Two thousand years after his death, why do billions of people around
the world continue to believe that Jesus rose from the dead? American
philosopher Dr Gary Habermas, a Protestant, has been travelling around
the UK in the week before Easter speaking and debating on the
How do our most cherished doctrines fare when tested in the blistering fires of real life? In 1995 my wife Debbie had the flu. When it didn’t go away as quickly as it should have, we were sent to the hospital for tests. The first sentence I remember the doctor uttering was, “You’ve got some serious problems here.”
My heart sunk into my stomach and both turned instantly to water. I had to sit down. Little did I know that my belief in Jesus’ resurrection was about to be severely tested by the sting of pain and grief. Debbie was diagnosed with stomach cancer. Four months later she passed away at the age of 43 years, after just celebrating our 23rd wedding anniversary.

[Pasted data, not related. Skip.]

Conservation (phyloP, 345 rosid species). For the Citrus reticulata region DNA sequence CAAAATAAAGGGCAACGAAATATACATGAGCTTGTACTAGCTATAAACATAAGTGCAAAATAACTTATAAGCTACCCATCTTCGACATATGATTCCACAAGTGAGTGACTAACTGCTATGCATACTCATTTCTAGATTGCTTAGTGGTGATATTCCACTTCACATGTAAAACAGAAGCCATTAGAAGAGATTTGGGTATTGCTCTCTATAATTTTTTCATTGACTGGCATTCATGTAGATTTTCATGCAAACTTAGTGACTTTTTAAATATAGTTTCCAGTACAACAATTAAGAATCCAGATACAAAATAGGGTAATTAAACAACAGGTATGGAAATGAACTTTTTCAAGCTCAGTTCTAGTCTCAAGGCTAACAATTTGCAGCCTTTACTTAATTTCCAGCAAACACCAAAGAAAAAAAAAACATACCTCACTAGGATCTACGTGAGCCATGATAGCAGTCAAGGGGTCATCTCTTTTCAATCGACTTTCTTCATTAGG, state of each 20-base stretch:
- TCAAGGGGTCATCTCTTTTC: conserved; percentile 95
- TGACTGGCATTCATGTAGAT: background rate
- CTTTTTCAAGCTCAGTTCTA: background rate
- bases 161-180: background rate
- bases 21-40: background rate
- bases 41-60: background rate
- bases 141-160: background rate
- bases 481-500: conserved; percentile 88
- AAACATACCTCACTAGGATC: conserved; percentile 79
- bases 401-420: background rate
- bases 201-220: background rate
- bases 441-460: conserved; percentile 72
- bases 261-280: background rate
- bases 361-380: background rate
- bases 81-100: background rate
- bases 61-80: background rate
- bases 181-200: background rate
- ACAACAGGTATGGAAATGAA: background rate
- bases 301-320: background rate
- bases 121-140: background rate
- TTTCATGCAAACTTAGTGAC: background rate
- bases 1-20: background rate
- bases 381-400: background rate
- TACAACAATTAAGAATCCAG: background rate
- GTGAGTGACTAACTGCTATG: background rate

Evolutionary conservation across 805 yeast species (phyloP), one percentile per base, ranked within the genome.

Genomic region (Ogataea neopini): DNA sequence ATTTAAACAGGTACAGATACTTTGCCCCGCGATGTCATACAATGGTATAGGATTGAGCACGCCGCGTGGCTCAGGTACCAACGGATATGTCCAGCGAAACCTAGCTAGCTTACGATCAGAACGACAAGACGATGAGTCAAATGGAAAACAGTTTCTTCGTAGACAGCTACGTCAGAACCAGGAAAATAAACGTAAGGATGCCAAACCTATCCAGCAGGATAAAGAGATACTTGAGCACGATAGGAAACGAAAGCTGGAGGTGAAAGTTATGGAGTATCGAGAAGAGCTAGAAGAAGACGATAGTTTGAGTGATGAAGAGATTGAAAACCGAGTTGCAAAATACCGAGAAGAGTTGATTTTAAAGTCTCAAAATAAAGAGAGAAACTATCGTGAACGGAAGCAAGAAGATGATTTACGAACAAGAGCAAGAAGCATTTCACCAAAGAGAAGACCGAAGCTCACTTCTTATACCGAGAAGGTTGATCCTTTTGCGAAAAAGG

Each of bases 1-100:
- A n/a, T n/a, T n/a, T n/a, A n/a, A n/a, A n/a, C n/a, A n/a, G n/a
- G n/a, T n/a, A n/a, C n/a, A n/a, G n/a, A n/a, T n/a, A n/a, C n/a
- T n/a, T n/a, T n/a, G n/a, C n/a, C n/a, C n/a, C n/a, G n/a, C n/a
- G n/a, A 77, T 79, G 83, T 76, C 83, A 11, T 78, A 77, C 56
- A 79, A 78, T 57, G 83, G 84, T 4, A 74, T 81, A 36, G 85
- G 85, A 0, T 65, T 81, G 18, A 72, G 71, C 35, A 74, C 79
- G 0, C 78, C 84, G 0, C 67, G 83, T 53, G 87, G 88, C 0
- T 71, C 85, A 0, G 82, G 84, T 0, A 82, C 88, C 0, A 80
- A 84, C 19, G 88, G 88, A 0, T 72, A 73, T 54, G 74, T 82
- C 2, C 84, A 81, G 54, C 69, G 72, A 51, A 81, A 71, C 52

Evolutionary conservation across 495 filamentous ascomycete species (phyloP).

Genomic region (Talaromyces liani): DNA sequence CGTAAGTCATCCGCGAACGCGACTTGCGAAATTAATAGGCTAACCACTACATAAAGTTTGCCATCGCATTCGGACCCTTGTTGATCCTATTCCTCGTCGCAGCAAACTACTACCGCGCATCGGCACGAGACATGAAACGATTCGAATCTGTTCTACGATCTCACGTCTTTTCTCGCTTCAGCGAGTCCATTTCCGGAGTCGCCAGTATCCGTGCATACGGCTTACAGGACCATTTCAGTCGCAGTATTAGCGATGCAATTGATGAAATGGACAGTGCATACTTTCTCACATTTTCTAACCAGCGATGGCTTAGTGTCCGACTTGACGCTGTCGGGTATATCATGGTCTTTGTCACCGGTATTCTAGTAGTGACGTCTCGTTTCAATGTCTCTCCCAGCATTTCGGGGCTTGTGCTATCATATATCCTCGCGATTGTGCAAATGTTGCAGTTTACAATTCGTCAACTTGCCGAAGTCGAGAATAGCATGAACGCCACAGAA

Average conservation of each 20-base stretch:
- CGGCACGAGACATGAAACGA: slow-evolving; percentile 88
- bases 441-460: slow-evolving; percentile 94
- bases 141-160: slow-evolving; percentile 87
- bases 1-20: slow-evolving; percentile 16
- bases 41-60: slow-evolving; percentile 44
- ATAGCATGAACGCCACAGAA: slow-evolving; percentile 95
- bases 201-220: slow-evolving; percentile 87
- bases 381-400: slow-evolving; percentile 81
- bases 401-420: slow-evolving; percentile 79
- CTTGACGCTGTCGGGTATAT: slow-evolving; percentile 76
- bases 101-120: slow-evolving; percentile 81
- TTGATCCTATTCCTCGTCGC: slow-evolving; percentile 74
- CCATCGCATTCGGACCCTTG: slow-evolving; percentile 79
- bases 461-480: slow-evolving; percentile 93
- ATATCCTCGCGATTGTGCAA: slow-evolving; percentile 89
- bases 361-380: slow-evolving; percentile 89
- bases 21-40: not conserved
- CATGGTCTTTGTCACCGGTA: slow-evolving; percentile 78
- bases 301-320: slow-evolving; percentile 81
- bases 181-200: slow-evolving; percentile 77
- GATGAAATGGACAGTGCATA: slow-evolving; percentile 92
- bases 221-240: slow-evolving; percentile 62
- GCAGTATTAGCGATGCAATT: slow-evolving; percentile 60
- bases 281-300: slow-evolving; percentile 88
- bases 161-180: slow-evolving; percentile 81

I had lost my best friend. Companionship became my most noticeable lack, sometimes seeming unbearable.
Further, all four children lived at home. Witnessing their pain was another huge hurt. Did they have to suffer like this? Would watching their mum die leave extended scars? Would they blame God? I was suffering a double dose of grief. I often thought that I could not have experienced any worse pain.
During Debbie’s suffering, I regularly took refuge in the truth of Jesus’ resurrection. It had been my major research area for 25 years. So I appreciated the student who asked, “What would you do now if Jesus hadn’t been raised from the dead?” I knew this event had a historical, theoretical side, but I wasn’t fully aware of its practical power. I had much to learn about applying the resurrection to life.
Jesus’ bodily resurrection occupies the very centre of the Christian faith. After His death to pay for our sins, Jesus was raised from the dead. He appeared to many in His own, physical body that was now immortal (I Cor. 15:1-20). This is not only the theological and evidential core of Christianity, it is intimately related to our daily walk with God. Paul fearlessly asserts that our faith is vain if Jesus was not raised (15:14, 17). He adds that the truth of this event ensures the resurrection of our loved ones, too (15:18-23). Without it, we may as well seek pleasure as our life’s goal (15:32).